Keep in mind that a major part of Uber’s background check is looking into your Motor Vehicle Record. Of course they do a criminal background check as well, but since you’ll be driving for them, your driving record will be of major importance in whether or not you’ll be approved.
Interpreting Uber Background Checks
Drivers often ask about what Uber looks at when they do background checks. But, the real question is… how do they interpret what they find?
Of course they look for any criminal records, but that doesn’t mean you’ll be automatically disqualified if you have one. Generally, they don’t look for records more than seven years back. However, California recently passed a law that requires them to look at a driver’s lifetime record, no matter how far back it goes.
So, how they interpret what they find is largely controlled by local and state laws that govern the area where you are applying. Each state and sometimes even counties and cities within states have their own laws and regulations about how companies must handle background checks.
Uber has what they call, “internal safety standards” that also govern what they look at in background checks and how they interpret the results.
Here is what Uber tells us about their background checks, and the importance they put on the various aspects of it. Having a problem in any one of these areas could hold up your approval or could cause you to be denied.
- In general, drivers must have a minimum of one year of licensed driving experience in the US (3 years if under 23 years old).
- Major driving violations or a recent history of minor driving violations may result in disqualification.
- Convictions for felonies, violent crimes, sexual offenses, and registered sex offender status, among other types of criminal records, are also disqualifying.
- Pending charges for those categories of crimes are also disqualifying, unless and until such charges are resolved in a driver partner or potential driver partner’s favor.
So, they are pretty clear in telling us exactly what can cause problems and delays for your application. If you have anything in your background that is mentioned here or anything that is similar to what is mentioned here, you could have problems and that could cause delays in processing your application.
Who to Contact to Check the Status of Your Application
If you have questions about your Uber background check, you can contact:
What About My Application’s Status with Lyft?
Lyft’s process is very similar to Uber’s and like Uber, they also have to abide by state and local laws regarding background checks. So, the two companies have to have a similar process because it is so tightly regulated by law.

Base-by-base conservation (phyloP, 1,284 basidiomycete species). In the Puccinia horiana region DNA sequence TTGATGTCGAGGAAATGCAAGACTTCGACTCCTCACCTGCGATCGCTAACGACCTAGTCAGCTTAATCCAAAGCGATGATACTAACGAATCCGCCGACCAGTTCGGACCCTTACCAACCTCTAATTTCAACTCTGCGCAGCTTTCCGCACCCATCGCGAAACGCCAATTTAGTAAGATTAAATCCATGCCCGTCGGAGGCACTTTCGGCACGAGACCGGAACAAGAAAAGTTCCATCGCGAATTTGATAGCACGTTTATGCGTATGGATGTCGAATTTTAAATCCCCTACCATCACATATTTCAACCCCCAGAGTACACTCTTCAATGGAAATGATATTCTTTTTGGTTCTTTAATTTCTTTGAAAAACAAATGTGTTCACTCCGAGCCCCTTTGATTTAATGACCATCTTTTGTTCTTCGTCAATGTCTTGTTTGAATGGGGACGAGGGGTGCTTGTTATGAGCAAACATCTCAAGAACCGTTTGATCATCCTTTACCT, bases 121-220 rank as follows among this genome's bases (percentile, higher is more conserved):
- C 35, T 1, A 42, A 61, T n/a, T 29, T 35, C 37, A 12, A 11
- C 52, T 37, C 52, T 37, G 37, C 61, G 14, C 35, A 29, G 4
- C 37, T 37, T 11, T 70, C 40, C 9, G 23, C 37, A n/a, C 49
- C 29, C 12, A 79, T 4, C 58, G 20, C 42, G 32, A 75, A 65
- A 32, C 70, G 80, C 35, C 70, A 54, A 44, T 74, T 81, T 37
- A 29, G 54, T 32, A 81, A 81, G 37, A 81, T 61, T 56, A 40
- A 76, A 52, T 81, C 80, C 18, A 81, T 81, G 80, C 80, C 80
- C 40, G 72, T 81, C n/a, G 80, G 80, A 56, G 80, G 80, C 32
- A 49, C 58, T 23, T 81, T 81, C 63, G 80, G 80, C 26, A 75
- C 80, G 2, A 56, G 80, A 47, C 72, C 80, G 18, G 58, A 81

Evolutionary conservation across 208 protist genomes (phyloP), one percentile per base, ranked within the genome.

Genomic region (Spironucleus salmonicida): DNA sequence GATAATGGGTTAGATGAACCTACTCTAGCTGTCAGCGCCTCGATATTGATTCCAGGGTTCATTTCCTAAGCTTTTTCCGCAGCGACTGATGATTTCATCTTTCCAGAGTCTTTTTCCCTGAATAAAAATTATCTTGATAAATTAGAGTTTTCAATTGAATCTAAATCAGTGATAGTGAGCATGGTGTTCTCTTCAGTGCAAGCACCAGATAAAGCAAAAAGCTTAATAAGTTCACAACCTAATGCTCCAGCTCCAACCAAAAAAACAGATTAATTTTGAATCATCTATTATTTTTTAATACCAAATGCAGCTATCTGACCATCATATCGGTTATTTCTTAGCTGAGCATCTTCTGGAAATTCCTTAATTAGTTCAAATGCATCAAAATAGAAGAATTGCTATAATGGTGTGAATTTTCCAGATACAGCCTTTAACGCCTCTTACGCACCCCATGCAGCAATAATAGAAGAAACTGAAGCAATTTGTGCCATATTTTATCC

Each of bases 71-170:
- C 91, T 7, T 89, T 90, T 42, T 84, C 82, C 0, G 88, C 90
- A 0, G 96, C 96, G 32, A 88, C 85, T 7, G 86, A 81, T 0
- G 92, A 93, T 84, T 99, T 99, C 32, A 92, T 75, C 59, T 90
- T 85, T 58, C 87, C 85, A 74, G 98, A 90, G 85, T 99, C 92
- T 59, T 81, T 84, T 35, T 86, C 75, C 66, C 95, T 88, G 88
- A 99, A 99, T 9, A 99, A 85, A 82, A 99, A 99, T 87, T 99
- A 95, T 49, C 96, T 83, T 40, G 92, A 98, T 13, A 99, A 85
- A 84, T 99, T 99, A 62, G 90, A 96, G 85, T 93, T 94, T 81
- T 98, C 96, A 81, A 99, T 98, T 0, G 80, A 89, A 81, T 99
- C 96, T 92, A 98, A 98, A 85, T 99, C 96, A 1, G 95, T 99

Lyft also uses an outside company to conduct the actual records search on a driver’s background. Lyft uses a company called here.
If you want to dispute the results or check on the status of your Lyft background check, you can do so on here. Or, you can call Sterling at 888-889-5248.
Like Uber, you have to send Lyft a copy of your:
- driver’s license
- proof of insurance
- car registration
- Your name as it appears on your driver’s license must match up exactly with how you gave your name to Lyft and with the name on your insurance documents. Your name does not have to appear on your car registration as you don’t have to own the car you’ll be driving with Lyft. But your car’s VIN number must appear on your insurance documents.
Lyft also considers your driving record to be a major component of your background check.
How to Find Out the Status of Your Lyft Application and Why It Might Get Delayed
There are a lot of things that could hold up or delay your Lyft background check. When an application is delayed drivers often worry that they’ve found some major crime in their past that the driver wasn’t aware of! However, that’s usually not the problem. The most common problem is checking on a driver’s driving history.
Lyft requires that drivers have at least one year as a licensed driver before they can be approved to drive and a lot of application delays are because they can’t easily obtain the information they need to verify a driver has been driving for more than a year.
There are many things that could make it difficult for Lyft and Sterling to get accurate information on your driving history. Mostly the reasons boil down to record mis-matches that make it impossible for them to piece together your actual driving history. Some of the reasons for this may be:
- Your license was renewed or reissued in the last year
- You have recently moved to a new state and updated your drivers license
- Your state does not provide the original issue date of your license
Ridester has written extensively about the Lyft background check process here.
Jonathan Cousar began driving for Uber in 2013 when the ride-hail company first began operations in New York City. He has booked more than 7,000 trips. In 2014 he created Uber Driver Diaries, which was the first blog by an Uber driver describing the highs and lows of driving as well as offering tips and tricks and information on the industry as a whole. In 2016 Ridester acquired the site, and Jonathan began writing full-time about the rideshare industry and the gig economy. He has also done extensive research into driver issues related to pay and working conditions.